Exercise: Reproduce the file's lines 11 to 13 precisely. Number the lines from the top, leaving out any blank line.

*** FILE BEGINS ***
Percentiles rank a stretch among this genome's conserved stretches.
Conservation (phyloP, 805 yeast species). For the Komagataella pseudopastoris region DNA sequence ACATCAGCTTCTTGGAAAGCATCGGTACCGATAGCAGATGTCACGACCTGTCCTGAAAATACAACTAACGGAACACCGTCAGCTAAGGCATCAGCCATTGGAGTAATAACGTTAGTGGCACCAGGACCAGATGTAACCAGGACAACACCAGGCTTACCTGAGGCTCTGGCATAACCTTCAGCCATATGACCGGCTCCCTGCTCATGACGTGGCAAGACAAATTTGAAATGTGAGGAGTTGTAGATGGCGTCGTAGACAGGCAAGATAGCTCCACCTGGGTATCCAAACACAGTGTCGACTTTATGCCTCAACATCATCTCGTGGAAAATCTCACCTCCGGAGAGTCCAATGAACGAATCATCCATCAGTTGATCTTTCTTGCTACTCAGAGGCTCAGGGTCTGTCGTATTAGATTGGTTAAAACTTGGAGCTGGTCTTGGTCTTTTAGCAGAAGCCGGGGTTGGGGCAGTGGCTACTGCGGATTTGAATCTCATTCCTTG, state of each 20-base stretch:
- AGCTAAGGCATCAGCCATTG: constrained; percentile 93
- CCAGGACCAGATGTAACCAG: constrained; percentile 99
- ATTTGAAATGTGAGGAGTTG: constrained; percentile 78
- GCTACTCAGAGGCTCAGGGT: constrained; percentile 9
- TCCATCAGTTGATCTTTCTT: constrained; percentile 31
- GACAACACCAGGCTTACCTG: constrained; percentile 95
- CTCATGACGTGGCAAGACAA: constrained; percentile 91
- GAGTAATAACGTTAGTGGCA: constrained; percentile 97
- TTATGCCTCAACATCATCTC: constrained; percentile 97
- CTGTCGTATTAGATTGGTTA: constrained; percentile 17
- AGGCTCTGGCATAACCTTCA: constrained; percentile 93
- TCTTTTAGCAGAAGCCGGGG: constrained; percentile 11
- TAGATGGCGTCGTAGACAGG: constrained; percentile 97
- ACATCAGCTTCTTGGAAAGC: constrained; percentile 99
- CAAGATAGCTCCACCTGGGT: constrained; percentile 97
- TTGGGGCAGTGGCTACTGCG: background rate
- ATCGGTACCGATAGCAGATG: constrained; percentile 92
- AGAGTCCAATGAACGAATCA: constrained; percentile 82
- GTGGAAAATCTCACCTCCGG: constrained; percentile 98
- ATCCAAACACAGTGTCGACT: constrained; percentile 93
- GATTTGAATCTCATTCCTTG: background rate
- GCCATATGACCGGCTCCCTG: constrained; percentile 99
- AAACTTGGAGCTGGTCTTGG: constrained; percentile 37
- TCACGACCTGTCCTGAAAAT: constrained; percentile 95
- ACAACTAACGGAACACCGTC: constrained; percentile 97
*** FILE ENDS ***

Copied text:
- TTATGCCTCAACATCATCTC: constrained; percentile 97
- CTGTCGTATTAGATTGGTTA: constrained; percentile 17
- AGGCTCTGGCATAACCTTCA: constrained; percentile 93